Friday, November 14, 2014

Are Your Noncompetes ‘Freaky Good’?

Noncompetition agreements have been a hot topic since the recent news that sandwich maker Jimmy John’s requires low-level employees—including sandwich makers and delivery drivers—to enter into such agreements as a condition of employment.  The Jimmy John’s agreement prohibits employees from working for any business that derives at least 10% of its revenue from sandwich sales and is located within three miles of a Jimmy John’s. The restriction lasts for two years after an employee leaves Jimmy John’s.
 
This agreement has come under intense scrutiny, including from Congress, because it severely restricts Jimmy John’s employees’ employment opportunities, even though the employees pose little or no risk of exposing sensitive or proprietary information or otherwise unfairly competing against their former employer.  With all the negative attention Jimmy John’s is getting, employers should revisit their own use of noncompetition agreements to ensure that such agreements are enforceable, and actually protect their business.
 
Each state has its own laws governing noncompetition agreements, and employers must make certain their agreements conform to applicable laws in the states in which they operate.   As a general rule, agreements should be no more restrictive than is necessary to protect the employer’s legitimate interests.  Noncompetition agreements that are overly broad, or that cannot be justified on the basis of a legitimate business interest, are far less likely to be enforceable than more narrowly-tailored agreements. To improve the likelihood that noncompetition agreements will be enforced, employers should consider the following:
  1. Nature of Employment. If the employee’s job exposes him or her to sensitive, strategic, or proprietary information that could harm the employer if revealed to a competitor, the employee is a good target for a noncompetition agreement.  Such employees generally include high level, highly-compensated employees, salespeople with access to customer lists, and those with access to trade secrets.  By contrast, low-level employees, who are unlikely to have information that could damage the employer if revealed to a competitor (e.g., sandwich makers and delivery drivers), are poor targets for noncompetition agreements.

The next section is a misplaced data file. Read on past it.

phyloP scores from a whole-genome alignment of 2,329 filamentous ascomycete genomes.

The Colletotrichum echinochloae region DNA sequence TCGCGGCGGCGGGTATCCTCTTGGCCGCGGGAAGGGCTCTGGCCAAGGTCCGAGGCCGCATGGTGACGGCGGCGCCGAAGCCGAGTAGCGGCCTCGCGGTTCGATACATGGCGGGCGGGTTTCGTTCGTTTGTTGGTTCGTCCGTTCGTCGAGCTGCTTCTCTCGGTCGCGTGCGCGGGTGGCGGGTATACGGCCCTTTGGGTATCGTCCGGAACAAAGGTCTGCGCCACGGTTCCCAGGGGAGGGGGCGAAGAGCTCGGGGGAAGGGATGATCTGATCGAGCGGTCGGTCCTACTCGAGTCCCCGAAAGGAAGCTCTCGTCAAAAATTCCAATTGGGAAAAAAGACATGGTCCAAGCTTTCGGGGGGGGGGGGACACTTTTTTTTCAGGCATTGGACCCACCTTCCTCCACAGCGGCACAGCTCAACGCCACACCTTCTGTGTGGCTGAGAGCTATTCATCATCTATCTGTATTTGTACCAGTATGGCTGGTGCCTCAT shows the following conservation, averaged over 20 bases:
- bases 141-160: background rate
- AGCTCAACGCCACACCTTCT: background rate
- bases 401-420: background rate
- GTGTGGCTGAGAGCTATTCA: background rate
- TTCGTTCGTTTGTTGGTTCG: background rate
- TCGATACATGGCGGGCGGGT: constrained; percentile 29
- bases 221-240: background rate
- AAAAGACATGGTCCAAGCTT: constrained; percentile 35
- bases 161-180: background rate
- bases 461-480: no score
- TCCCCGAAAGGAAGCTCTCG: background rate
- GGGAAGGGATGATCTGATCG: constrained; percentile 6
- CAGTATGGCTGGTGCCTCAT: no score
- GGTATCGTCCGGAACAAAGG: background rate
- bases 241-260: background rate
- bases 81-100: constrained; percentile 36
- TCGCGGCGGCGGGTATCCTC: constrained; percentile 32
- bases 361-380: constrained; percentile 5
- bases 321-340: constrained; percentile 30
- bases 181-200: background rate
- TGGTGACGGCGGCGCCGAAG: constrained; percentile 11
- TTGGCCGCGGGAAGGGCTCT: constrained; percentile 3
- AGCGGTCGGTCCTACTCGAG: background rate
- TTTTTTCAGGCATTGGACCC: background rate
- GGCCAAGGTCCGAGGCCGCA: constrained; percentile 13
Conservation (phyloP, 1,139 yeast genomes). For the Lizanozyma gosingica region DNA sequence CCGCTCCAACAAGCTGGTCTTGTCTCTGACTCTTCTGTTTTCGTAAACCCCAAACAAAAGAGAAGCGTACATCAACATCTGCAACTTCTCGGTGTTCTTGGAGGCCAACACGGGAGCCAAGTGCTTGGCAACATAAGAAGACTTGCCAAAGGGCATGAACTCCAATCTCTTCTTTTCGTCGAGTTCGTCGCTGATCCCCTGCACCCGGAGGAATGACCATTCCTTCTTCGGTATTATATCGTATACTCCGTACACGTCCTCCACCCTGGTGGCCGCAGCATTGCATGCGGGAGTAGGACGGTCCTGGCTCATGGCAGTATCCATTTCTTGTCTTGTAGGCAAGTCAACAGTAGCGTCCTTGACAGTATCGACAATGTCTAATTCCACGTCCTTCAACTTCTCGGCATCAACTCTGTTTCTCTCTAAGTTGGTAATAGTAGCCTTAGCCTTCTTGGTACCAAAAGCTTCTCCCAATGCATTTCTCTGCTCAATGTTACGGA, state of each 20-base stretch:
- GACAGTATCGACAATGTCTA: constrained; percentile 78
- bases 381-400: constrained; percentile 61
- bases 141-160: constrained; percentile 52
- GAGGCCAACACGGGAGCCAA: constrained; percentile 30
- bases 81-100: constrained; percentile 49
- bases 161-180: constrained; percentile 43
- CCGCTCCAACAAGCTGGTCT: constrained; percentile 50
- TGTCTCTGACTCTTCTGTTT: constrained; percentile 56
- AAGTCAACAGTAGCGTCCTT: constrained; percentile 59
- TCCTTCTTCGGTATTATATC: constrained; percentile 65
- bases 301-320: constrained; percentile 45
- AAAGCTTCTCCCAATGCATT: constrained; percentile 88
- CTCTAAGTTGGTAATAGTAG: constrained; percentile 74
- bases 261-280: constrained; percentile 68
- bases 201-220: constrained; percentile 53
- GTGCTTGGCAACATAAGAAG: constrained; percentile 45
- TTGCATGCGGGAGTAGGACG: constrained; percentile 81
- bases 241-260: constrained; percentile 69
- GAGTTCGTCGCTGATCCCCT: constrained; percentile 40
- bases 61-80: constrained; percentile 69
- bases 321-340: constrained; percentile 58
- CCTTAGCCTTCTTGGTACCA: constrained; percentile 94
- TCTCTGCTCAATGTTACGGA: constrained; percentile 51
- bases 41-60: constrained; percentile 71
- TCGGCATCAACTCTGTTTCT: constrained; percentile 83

2. Duration of Limitation.  As a general rule, agreements that restrict an employee’s ability to work for more than two years will not be enforced.  Generally, employers should strive to restrict an employee’s ability to work for the shortest period necessary to protect their interests.
  3. Scope of Limitation. Noncompetition agreements often restrict an employee’s work either geographically or by the nature of the employee’s duties.  Geographical restrictions are most likely to be upheld if they are limited to locations in which the employer has a verifiable presence. Restrictions on particular duties or types of work are most likely to be enforced if they are narrowly tailored and allow the employee a reasonable chance to make a living.
Courts generally disfavor noncompetition agreements that unreasonably limit an employee’s ability to work.  In some instances, courts will “blue pencil” an overly broad noncompetition agreement, revising its terms to limit the burden placed on the employee. In other instances, however, courts will simply declare the agreement unenforceable, leaving the employer without any protection against harmful competition.  When it comes to noncompetes, it’s often the case that less is more.